The messages at Admiralty have gone beyond
cries for genuine democracy
And ditto at Causeway Bay, where a map has been set up
showing the locations of local retailers, etc. in the area
And the cleaning, and cleanliness, continues at Admiralty!
Two thoughts have been on my mind today. The first is -- with apologies to those who are not fans of the kawaii creature -- that today's Hello Kitty's 40th birthday! The second is that it's now November and the Umbrella Movement, which got going back in September, is still very much alive and kicking -- and, to judge from the behavior of some of the people I saw at Admiralty this afternoon, still attracting new visitors to the protest sites as well as regulars and those who don't so much visit as have made themselves at home there.
At the same time though, I think everyone knows that this "occupation" can't go on forever like this and talks of an endgame -- or, at least, the need for one -- have already begun. In addition, while the road to genuine democracy looks to still be firmly blocked, certain other paths look to have been explored -- or even already taken -- by Umbrella Movement members to help make Hong Kong better, including the following (in no particular order):-
1) Looking after the environment -- by keeping one's surroundings clean. This doesn't only mean no littering but also involves picking up trash, sweeping the roads, etc. -- and has been something that looks to have been done pretty much right from the start of the Umbrella Movement and remains the case at Admiralty, even if less so at Causeway Bay and Mongkok.
2) Caring for the environment -- by recycling plastics, paper, etc., and also asking visitors to the protest areas to bring water in their own containers rather than keep on purchasing small plastic bottles of it. Add to this that the protest areas are pretty much no go areas for cars and other motorised vehicles, and you've got yourself much more environmentally friendly areas of Hong Kong than the norm!
3) Caring for other people -- by doing such as donating and sharing food, drink, etc., and volunteering time and effort to a cause one believes in. On a not unrelated note: a fellow blogger emailed to tell me that she has been worried about venturing to the protest areas because of safety concerns but that the protests have got her wanting to do something to help Hong Kong, and she's gone and done that by way of donating to those in need. There may be people who scoff at her fears but I prefer to focus on her being motivated to do good -- and do look upon it as a positive outcome of the Umbrella Movement.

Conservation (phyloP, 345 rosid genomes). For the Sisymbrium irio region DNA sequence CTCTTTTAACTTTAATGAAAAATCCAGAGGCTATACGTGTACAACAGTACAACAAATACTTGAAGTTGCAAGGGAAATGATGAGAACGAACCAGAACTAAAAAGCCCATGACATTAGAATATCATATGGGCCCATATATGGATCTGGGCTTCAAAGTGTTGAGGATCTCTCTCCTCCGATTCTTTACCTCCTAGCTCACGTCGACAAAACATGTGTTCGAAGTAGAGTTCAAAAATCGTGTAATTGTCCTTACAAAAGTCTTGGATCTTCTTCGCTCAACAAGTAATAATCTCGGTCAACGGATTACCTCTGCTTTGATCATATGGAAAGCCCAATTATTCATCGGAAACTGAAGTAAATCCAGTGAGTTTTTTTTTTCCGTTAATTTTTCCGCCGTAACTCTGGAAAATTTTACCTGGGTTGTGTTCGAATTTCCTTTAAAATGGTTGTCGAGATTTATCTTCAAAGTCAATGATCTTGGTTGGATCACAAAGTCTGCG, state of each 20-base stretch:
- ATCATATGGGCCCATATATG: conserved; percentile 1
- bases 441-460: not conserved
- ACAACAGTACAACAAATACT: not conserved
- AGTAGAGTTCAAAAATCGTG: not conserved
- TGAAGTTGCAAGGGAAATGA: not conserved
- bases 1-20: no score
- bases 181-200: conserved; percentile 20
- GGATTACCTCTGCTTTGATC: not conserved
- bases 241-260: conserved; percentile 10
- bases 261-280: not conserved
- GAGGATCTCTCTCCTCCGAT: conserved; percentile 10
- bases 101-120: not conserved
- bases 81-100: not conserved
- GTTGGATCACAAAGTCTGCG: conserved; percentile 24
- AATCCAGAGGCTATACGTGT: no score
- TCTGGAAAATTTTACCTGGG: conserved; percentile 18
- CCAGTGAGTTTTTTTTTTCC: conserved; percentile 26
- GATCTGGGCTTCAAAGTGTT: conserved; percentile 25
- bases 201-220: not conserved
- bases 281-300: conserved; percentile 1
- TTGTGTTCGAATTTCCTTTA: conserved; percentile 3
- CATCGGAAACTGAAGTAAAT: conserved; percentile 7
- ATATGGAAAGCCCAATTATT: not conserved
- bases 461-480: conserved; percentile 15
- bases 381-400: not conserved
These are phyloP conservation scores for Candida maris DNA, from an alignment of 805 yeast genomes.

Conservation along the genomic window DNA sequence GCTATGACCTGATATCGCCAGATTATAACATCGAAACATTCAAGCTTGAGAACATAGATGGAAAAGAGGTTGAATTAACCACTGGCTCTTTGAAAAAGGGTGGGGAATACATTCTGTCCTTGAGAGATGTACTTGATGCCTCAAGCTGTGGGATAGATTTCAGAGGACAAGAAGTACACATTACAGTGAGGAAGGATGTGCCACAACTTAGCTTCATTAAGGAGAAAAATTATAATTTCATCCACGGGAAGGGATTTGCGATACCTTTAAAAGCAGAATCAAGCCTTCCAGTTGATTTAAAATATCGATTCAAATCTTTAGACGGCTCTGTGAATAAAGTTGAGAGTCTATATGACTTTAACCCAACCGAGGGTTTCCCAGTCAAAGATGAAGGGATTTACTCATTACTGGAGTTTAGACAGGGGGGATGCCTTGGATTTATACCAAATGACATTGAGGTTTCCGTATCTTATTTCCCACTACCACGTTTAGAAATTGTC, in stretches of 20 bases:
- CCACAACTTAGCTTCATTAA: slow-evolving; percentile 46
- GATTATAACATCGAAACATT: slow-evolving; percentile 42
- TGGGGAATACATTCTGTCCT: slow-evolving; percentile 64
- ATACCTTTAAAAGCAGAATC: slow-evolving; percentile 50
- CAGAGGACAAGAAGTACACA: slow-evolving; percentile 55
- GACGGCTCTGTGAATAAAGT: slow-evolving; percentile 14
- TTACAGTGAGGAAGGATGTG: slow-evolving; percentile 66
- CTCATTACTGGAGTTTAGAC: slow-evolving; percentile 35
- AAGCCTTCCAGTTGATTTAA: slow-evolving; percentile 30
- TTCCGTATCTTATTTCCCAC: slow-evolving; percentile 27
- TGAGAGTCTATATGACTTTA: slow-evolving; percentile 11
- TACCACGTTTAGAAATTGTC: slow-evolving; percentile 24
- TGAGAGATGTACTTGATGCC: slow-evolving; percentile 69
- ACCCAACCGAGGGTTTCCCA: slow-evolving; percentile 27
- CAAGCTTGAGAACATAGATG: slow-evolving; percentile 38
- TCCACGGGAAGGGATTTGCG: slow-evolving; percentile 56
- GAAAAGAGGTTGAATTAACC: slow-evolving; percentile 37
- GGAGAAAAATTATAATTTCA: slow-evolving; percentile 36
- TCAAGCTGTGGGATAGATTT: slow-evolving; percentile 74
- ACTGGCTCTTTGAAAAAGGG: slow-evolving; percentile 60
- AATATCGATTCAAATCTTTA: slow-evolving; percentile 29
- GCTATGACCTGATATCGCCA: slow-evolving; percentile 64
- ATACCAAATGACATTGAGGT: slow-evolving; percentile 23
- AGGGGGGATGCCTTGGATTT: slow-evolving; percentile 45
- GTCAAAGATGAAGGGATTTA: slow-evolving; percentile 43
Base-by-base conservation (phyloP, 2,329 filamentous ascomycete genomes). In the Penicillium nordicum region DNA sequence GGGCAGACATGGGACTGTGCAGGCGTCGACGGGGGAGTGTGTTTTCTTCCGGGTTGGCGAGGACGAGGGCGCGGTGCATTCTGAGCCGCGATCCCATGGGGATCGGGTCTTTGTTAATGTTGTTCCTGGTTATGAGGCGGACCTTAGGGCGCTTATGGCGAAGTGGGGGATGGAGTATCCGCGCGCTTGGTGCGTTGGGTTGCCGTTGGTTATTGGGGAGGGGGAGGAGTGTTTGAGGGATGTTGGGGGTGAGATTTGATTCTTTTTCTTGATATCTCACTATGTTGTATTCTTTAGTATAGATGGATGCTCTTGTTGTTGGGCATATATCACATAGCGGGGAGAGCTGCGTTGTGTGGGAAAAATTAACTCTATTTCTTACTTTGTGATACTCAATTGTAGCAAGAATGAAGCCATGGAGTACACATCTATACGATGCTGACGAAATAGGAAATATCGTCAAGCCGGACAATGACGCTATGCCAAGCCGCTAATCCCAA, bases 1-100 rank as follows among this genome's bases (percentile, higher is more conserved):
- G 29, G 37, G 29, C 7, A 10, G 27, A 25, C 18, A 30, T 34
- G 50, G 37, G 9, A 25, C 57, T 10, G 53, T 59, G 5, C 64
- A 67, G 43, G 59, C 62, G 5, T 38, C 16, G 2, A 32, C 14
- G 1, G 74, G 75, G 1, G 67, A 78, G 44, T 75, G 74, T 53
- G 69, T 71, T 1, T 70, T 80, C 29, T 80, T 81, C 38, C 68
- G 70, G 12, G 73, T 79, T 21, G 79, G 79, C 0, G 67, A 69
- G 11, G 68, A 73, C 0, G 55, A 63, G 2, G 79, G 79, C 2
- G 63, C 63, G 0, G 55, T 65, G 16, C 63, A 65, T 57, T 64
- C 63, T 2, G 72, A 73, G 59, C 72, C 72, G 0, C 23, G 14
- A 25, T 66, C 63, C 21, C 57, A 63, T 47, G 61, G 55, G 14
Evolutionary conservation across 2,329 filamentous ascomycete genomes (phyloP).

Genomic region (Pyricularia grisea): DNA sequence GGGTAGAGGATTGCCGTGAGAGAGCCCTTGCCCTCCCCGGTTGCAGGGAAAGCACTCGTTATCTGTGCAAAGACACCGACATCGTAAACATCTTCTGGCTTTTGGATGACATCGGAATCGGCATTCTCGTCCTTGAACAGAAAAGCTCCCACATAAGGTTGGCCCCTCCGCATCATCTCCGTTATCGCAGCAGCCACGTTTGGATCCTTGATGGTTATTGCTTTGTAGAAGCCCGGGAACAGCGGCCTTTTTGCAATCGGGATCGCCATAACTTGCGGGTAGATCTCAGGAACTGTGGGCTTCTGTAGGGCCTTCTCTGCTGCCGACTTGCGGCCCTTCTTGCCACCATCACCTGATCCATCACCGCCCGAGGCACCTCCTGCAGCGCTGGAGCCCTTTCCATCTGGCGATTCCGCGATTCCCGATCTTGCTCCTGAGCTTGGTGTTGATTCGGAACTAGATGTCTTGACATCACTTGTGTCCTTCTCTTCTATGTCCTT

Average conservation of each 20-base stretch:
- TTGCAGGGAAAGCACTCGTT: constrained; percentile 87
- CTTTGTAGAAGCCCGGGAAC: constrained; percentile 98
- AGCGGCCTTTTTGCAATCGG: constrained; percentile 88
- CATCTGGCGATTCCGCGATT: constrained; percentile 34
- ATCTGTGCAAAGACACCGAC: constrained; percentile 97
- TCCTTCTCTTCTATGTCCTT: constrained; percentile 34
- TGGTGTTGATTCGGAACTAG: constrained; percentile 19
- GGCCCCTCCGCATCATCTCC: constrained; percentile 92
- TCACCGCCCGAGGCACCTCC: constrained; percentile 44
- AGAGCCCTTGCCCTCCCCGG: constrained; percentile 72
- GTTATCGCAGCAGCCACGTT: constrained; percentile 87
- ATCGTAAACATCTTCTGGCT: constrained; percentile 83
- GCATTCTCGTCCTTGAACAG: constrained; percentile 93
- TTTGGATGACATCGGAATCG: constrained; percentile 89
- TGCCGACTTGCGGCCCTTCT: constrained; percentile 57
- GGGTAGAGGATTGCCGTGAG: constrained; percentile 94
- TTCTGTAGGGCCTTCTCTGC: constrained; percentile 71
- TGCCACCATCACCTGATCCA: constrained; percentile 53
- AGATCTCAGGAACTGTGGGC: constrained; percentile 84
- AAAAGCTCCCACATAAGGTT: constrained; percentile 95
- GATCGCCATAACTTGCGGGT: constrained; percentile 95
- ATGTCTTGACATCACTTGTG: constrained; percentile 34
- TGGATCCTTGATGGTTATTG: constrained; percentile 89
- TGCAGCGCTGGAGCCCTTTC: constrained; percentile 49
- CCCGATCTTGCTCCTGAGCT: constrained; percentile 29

4) Valuing local produce and agriculture -- and food security and self sufficiency. It's been remarked by more than one person that if China wanted to quickly bring Hong Kong to its knees, it'd stop its supply of water and food to this territory with a "non-existent agricultural" policy. While it's hard to envision a time when Hong Kong could ever be entirely self-sufficient, Hong Kong also should not be leaving 80 percent of its agricultural land idle. And sure, not everyone wants to be a farmer -- but those who wish to do so should be encouraged, not discouraged, from doing so.
5) Rethinking shopping strategies -- and doing such as supporting local businesses, particularly those ones that cater primarily to Hong Kong residents rather than those people (who I can't really think of as regular tourists) who come over to Hong Kong and treat it as not much more than a giant shopping area.
Last Saturday, my friend over at The Fragrant Harbour wrote an excellent blog entry about the Umbrella Movement helping to re-balance the economy. It's also my hope that we're seeing a general move away from coveting luxury and "prestige" items, motivated in part by the sense that, contrary to what Deng Xiaoping said, to be rich per se is not glorious, not least since -- to judge from the examples of certain Hong Kong tycoons and other wealthy folks -- the pursuit of great wealth can sometimes make people become heartless, if not inhuman. How's that for a revolutionary idea?!